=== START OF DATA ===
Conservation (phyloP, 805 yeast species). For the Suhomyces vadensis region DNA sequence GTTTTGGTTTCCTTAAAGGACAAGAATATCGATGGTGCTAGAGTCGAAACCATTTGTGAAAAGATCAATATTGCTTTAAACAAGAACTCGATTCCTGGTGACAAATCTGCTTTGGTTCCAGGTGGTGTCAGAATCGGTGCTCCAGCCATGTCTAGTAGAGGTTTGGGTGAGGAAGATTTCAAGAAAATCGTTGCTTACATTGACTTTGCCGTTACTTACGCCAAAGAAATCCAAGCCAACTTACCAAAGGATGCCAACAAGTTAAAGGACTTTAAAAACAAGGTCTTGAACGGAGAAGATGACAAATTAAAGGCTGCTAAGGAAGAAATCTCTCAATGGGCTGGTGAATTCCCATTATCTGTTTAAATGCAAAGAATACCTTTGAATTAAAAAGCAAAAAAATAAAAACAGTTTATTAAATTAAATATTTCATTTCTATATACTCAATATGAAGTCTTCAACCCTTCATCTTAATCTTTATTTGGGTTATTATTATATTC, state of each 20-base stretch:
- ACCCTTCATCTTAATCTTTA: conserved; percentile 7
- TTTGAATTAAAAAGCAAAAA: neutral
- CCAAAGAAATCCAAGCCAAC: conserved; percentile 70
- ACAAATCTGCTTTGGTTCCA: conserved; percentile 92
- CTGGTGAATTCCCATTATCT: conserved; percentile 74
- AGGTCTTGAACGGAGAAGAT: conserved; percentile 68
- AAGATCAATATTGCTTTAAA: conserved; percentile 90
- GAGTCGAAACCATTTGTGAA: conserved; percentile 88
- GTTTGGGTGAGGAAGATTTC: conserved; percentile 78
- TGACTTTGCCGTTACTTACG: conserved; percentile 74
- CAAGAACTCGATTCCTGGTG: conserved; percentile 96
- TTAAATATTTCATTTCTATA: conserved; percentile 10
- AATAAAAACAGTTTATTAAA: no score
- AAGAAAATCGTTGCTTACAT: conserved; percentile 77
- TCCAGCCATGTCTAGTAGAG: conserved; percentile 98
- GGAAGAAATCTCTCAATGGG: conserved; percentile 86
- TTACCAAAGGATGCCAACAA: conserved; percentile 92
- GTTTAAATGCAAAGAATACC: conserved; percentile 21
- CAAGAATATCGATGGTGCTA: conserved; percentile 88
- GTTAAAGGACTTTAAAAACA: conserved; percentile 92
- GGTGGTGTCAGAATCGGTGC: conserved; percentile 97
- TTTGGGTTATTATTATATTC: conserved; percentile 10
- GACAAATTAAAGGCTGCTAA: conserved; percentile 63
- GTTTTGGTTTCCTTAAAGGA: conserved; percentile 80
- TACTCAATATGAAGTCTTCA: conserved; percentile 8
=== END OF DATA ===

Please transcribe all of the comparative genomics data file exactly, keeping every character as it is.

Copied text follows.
Conservation (phyloP, 805 yeast species). For the Suhomyces vadensis region DNA sequence GTTTTGGTTTCCTTAAAGGACAAGAATATCGATGGTGCTAGAGTCGAAACCATTTGTGAAAAGATCAATATTGCTTTAAACAAGAACTCGATTCCTGGTGACAAATCTGCTTTGGTTCCAGGTGGTGTCAGAATCGGTGCTCCAGCCATGTCTAGTAGAGGTTTGGGTGAGGAAGATTTCAAGAAAATCGTTGCTTACATTGACTTTGCCGTTACTTACGCCAAAGAAATCCAAGCCAACTTACCAAAGGATGCCAACAAGTTAAAGGACTTTAAAAACAAGGTCTTGAACGGAGAAGATGACAAATTAAAGGCTGCTAAGGAAGAAATCTCTCAATGGGCTGGTGAATTCCCATTATCTGTTTAAATGCAAAGAATACCTTTGAATTAAAAAGCAAAAAAATAAAAACAGTTTATTAAATTAAATATTTCATTTCTATATACTCAATATGAAGTCTTCAACCCTTCATCTTAATCTTTATTTGGGTTATTATTATATTC, state of each 20-base stretch:
- ACCCTTCATCTTAATCTTTA: conserved; percentile 7
- TTTGAATTAAAAAGCAAAAA: neutral
- CCAAAGAAATCCAAGCCAAC: conserved; percentile 70
- ACAAATCTGCTTTGGTTCCA: conserved; percentile 92
- CTGGTGAATTCCCATTATCT: conserved; percentile 74
- AGGTCTTGAACGGAGAAGAT: conserved; percentile 68
- AAGATCAATATTGCTTTAAA: conserved; percentile 90
- GAGTCGAAACCATTTGTGAA: conserved; percentile 88
- GTTTGGGTGAGGAAGATTTC: conserved; percentile 78
- TGACTTTGCCGTTACTTACG: conserved; percentile 74
- CAAGAACTCGATTCCTGGTG: conserved; percentile 96
- TTAAATATTTCATTTCTATA: conserved; percentile 10
- AATAAAAACAGTTTATTAAA: no score
- AAGAAAATCGTTGCTTACAT: conserved; percentile 77
- TCCAGCCATGTCTAGTAGAG: conserved; percentile 98
- GGAAGAAATCTCTCAATGGG: conserved; percentile 86
- TTACCAAAGGATGCCAACAA: conserved; percentile 92
- GTTTAAATGCAAAGAATACC: conserved; percentile 21
- CAAGAATATCGATGGTGCTA: conserved; percentile 88
- GTTAAAGGACTTTAAAAACA: conserved; percentile 92
- GGTGGTGTCAGAATCGGTGC: conserved; percentile 97
- TTTGGGTTATTATTATATTC: conserved; percentile 10
- GACAAATTAAAGGCTGCTAA: conserved; percentile 63
- GTTTTGGTTTCCTTAAAGGA: conserved; percentile 80
- TACTCAATATGAAGTCTTCA: conserved; percentile 8